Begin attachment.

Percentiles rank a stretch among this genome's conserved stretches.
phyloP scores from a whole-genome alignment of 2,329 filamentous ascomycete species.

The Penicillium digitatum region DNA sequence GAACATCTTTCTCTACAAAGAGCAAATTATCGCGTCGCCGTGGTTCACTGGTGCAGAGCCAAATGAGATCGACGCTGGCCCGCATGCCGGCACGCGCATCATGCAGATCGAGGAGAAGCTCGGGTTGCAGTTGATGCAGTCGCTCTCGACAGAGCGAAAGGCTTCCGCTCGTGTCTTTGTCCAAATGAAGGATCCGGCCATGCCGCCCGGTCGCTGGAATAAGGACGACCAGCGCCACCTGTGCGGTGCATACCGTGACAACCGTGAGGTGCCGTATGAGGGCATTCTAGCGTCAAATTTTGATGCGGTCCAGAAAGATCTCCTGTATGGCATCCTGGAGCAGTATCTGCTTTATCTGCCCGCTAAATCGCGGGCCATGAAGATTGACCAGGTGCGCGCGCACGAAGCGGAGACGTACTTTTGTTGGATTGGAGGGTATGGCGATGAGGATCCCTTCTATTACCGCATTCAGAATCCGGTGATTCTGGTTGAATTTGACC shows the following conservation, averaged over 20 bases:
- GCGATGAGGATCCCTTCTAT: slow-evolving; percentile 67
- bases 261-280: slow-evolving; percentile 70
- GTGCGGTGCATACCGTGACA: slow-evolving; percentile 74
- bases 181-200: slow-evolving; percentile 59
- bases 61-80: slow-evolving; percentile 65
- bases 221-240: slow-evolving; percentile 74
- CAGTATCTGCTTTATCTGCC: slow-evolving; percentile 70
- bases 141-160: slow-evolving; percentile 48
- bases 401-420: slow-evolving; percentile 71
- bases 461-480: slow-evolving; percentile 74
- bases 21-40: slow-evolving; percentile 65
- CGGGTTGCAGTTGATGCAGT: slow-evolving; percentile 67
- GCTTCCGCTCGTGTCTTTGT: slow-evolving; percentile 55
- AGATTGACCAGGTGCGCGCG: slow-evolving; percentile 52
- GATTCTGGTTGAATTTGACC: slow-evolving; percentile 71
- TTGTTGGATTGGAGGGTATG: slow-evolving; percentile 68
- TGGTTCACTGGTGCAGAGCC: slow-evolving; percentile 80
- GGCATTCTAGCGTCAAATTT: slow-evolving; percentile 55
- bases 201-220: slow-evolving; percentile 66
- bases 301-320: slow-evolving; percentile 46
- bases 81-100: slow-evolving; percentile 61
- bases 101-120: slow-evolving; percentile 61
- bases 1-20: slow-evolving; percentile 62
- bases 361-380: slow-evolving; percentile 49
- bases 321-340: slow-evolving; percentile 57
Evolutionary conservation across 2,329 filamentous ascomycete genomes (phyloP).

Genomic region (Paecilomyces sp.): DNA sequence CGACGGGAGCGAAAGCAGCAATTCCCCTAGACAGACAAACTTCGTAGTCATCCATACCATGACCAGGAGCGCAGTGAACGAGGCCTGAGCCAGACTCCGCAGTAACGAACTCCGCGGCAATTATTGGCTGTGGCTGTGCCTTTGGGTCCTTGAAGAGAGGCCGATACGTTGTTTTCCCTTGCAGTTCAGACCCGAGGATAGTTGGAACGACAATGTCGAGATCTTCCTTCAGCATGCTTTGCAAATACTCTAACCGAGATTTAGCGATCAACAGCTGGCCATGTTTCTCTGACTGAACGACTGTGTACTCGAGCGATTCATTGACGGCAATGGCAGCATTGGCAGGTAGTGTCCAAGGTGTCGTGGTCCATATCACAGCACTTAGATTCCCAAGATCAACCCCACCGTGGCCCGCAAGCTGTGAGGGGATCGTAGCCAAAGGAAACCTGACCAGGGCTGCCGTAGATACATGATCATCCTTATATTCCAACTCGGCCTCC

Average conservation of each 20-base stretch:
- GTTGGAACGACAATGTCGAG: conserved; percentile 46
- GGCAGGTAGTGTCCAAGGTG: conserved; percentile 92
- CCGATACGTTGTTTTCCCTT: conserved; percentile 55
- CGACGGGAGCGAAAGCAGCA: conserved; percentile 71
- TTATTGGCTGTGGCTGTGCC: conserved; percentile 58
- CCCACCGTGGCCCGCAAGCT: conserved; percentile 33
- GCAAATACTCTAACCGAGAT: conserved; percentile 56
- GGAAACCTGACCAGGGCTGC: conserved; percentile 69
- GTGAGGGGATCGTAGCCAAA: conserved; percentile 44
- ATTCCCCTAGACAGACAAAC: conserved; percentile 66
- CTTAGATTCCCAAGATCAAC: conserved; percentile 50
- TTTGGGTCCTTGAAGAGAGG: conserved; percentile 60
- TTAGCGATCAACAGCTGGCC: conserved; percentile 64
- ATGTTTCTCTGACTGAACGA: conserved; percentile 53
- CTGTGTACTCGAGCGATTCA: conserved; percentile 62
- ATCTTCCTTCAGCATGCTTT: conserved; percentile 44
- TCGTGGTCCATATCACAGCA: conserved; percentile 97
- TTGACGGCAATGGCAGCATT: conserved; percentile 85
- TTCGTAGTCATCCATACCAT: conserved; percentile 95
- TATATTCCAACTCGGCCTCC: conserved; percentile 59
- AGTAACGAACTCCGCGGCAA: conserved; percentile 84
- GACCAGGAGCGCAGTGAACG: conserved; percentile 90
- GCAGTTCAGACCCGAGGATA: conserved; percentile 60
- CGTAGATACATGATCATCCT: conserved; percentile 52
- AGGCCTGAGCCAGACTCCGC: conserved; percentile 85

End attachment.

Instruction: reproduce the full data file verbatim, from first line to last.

Percentiles rank a stretch among this genome's conserved stretches.
phyloP scores from a whole-genome alignment of 2,329 filamentous ascomycete species.

The Penicillium digitatum region DNA sequence GAACATCTTTCTCTACAAAGAGCAAATTATCGCGTCGCCGTGGTTCACTGGTGCAGAGCCAAATGAGATCGACGCTGGCCCGCATGCCGGCACGCGCATCATGCAGATCGAGGAGAAGCTCGGGTTGCAGTTGATGCAGTCGCTCTCGACAGAGCGAAAGGCTTCCGCTCGTGTCTTTGTCCAAATGAAGGATCCGGCCATGCCGCCCGGTCGCTGGAATAAGGACGACCAGCGCCACCTGTGCGGTGCATACCGTGACAACCGTGAGGTGCCGTATGAGGGCATTCTAGCGTCAAATTTTGATGCGGTCCAGAAAGATCTCCTGTATGGCATCCTGGAGCAGTATCTGCTTTATCTGCCCGCTAAATCGCGGGCCATGAAGATTGACCAGGTGCGCGCGCACGAAGCGGAGACGTACTTTTGTTGGATTGGAGGGTATGGCGATGAGGATCCCTTCTATTACCGCATTCAGAATCCGGTGATTCTGGTTGAATTTGACC shows the following conservation, averaged over 20 bases:
- GCGATGAGGATCCCTTCTAT: slow-evolving; percentile 67
- bases 261-280: slow-evolving; percentile 70
- GTGCGGTGCATACCGTGACA: slow-evolving; percentile 74
- bases 181-200: slow-evolving; percentile 59
- bases 61-80: slow-evolving; percentile 65
- bases 221-240: slow-evolving; percentile 74
- CAGTATCTGCTTTATCTGCC: slow-evolving; percentile 70
- bases 141-160: slow-evolving; percentile 48
- bases 401-420: slow-evolving; percentile 71
- bases 461-480: slow-evolving; percentile 74
- bases 21-40: slow-evolving; percentile 65
- CGGGTTGCAGTTGATGCAGT: slow-evolving; percentile 67
- GCTTCCGCTCGTGTCTTTGT: slow-evolving; percentile 55
- AGATTGACCAGGTGCGCGCG: slow-evolving; percentile 52
- GATTCTGGTTGAATTTGACC: slow-evolving; percentile 71
- TTGTTGGATTGGAGGGTATG: slow-evolving; percentile 68
- TGGTTCACTGGTGCAGAGCC: slow-evolving; percentile 80
- GGCATTCTAGCGTCAAATTT: slow-evolving; percentile 55
- bases 201-220: slow-evolving; percentile 66
- bases 301-320: slow-evolving; percentile 46
- bases 81-100: slow-evolving; percentile 61
- bases 101-120: slow-evolving; percentile 61
- bases 1-20: slow-evolving; percentile 62
- bases 361-380: slow-evolving; percentile 49
- bases 321-340: slow-evolving; percentile 57
Evolutionary conservation across 2,329 filamentous ascomycete genomes (phyloP).

Genomic region (Paecilomyces sp.): DNA sequence CGACGGGAGCGAAAGCAGCAATTCCCCTAGACAGACAAACTTCGTAGTCATCCATACCATGACCAGGAGCGCAGTGAACGAGGCCTGAGCCAGACTCCGCAGTAACGAACTCCGCGGCAATTATTGGCTGTGGCTGTGCCTTTGGGTCCTTGAAGAGAGGCCGATACGTTGTTTTCCCTTGCAGTTCAGACCCGAGGATAGTTGGAACGACAATGTCGAGATCTTCCTTCAGCATGCTTTGCAAATACTCTAACCGAGATTTAGCGATCAACAGCTGGCCATGTTTCTCTGACTGAACGACTGTGTACTCGAGCGATTCATTGACGGCAATGGCAGCATTGGCAGGTAGTGTCCAAGGTGTCGTGGTCCATATCACAGCACTTAGATTCCCAAGATCAACCCCACCGTGGCCCGCAAGCTGTGAGGGGATCGTAGCCAAAGGAAACCTGACCAGGGCTGCCGTAGATACATGATCATCCTTATATTCCAACTCGGCCTCC

Average conservation of each 20-base stretch:
- GTTGGAACGACAATGTCGAG: conserved; percentile 46
- GGCAGGTAGTGTCCAAGGTG: conserved; percentile 92
- CCGATACGTTGTTTTCCCTT: conserved; percentile 55
- CGACGGGAGCGAAAGCAGCA: conserved; percentile 71
- TTATTGGCTGTGGCTGTGCC: conserved; percentile 58
- CCCACCGTGGCCCGCAAGCT: conserved; percentile 33
- GCAAATACTCTAACCGAGAT: conserved; percentile 56
- GGAAACCTGACCAGGGCTGC: conserved; percentile 69
- GTGAGGGGATCGTAGCCAAA: conserved; percentile 44
- ATTCCCCTAGACAGACAAAC: conserved; percentile 66
- CTTAGATTCCCAAGATCAAC: conserved; percentile 50
- TTTGGGTCCTTGAAGAGAGG: conserved; percentile 60
- TTAGCGATCAACAGCTGGCC: conserved; percentile 64
- ATGTTTCTCTGACTGAACGA: conserved; percentile 53
- CTGTGTACTCGAGCGATTCA: conserved; percentile 62
- ATCTTCCTTCAGCATGCTTT: conserved; percentile 44
- TCGTGGTCCATATCACAGCA: conserved; percentile 97
- TTGACGGCAATGGCAGCATT: conserved; percentile 85
- TTCGTAGTCATCCATACCAT: conserved; percentile 95
- TATATTCCAACTCGGCCTCC: conserved; percentile 59
- AGTAACGAACTCCGCGGCAA: conserved; percentile 84
- GACCAGGAGCGCAGTGAACG: conserved; percentile 90
- GCAGTTCAGACCCGAGGATA: conserved; percentile 60
- CGTAGATACATGATCATCCT: conserved; percentile 52
- AGGCCTGAGCCAGACTCCGC: conserved; percentile 85